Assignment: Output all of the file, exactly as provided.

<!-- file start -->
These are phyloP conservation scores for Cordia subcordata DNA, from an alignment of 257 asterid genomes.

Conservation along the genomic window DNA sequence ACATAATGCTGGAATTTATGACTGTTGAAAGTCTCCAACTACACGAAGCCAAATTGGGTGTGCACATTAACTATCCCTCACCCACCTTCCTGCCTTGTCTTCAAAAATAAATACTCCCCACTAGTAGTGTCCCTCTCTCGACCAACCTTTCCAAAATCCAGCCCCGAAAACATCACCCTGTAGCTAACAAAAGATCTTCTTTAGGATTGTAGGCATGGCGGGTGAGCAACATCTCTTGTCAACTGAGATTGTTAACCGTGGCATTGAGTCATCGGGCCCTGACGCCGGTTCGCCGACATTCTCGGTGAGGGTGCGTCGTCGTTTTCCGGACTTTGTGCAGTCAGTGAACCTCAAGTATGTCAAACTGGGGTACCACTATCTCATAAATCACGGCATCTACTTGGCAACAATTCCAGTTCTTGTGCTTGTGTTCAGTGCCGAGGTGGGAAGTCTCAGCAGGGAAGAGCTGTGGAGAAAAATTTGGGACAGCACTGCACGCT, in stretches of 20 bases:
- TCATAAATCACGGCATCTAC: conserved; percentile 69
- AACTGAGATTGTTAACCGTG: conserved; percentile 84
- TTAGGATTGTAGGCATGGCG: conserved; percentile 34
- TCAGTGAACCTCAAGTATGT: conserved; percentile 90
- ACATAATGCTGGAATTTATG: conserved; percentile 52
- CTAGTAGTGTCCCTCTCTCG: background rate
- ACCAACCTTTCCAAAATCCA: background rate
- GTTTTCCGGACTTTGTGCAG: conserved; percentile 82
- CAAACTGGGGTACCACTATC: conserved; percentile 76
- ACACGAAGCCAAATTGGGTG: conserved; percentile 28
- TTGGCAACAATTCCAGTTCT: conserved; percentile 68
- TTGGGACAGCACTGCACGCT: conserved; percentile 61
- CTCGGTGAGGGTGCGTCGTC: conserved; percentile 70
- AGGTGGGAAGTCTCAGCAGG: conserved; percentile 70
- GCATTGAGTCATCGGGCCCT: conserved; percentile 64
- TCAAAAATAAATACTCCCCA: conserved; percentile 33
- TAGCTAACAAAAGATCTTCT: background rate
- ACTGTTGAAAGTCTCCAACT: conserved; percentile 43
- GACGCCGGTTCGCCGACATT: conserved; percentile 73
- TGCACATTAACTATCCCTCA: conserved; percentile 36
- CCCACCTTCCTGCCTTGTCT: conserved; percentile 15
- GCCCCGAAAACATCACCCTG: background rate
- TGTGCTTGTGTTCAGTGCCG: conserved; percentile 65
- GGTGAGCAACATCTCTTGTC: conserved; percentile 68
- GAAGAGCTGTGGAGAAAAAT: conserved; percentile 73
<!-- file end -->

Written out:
These are phyloP conservation scores for Cordia subcordata DNA, from an alignment of 257 asterid genomes.

Conservation along the genomic window DNA sequence ACATAATGCTGGAATTTATGACTGTTGAAAGTCTCCAACTACACGAAGCCAAATTGGGTGTGCACATTAACTATCCCTCACCCACCTTCCTGCCTTGTCTTCAAAAATAAATACTCCCCACTAGTAGTGTCCCTCTCTCGACCAACCTTTCCAAAATCCAGCCCCGAAAACATCACCCTGTAGCTAACAAAAGATCTTCTTTAGGATTGTAGGCATGGCGGGTGAGCAACATCTCTTGTCAACTGAGATTGTTAACCGTGGCATTGAGTCATCGGGCCCTGACGCCGGTTCGCCGACATTCTCGGTGAGGGTGCGTCGTCGTTTTCCGGACTTTGTGCAGTCAGTGAACCTCAAGTATGTCAAACTGGGGTACCACTATCTCATAAATCACGGCATCTACTTGGCAACAATTCCAGTTCTTGTGCTTGTGTTCAGTGCCGAGGTGGGAAGTCTCAGCAGGGAAGAGCTGTGGAGAAAAATTTGGGACAGCACTGCACGCT, in stretches of 20 bases:
- TCATAAATCACGGCATCTAC: conserved; percentile 69
- AACTGAGATTGTTAACCGTG: conserved; percentile 84
- TTAGGATTGTAGGCATGGCG: conserved; percentile 34
- TCAGTGAACCTCAAGTATGT: conserved; percentile 90
- ACATAATGCTGGAATTTATG: conserved; percentile 52
- CTAGTAGTGTCCCTCTCTCG: background rate
- ACCAACCTTTCCAAAATCCA: background rate
- GTTTTCCGGACTTTGTGCAG: conserved; percentile 82
- CAAACTGGGGTACCACTATC: conserved; percentile 76
- ACACGAAGCCAAATTGGGTG: conserved; percentile 28
- TTGGCAACAATTCCAGTTCT: conserved; percentile 68
- TTGGGACAGCACTGCACGCT: conserved; percentile 61
- CTCGGTGAGGGTGCGTCGTC: conserved; percentile 70
- AGGTGGGAAGTCTCAGCAGG: conserved; percentile 70
- GCATTGAGTCATCGGGCCCT: conserved; percentile 64
- TCAAAAATAAATACTCCCCA: conserved; percentile 33
- TAGCTAACAAAAGATCTTCT: background rate
- ACTGTTGAAAGTCTCCAACT: conserved; percentile 43
- GACGCCGGTTCGCCGACATT: conserved; percentile 73
- TGCACATTAACTATCCCTCA: conserved; percentile 36
- CCCACCTTCCTGCCTTGTCT: conserved; percentile 15
- GCCCCGAAAACATCACCCTG: background rate
- TGTGCTTGTGTTCAGTGCCG: conserved; percentile 65
- GGTGAGCAACATCTCTTGTC: conserved; percentile 68
- GAAGAGCTGTGGAGAAAAAT: conserved; percentile 73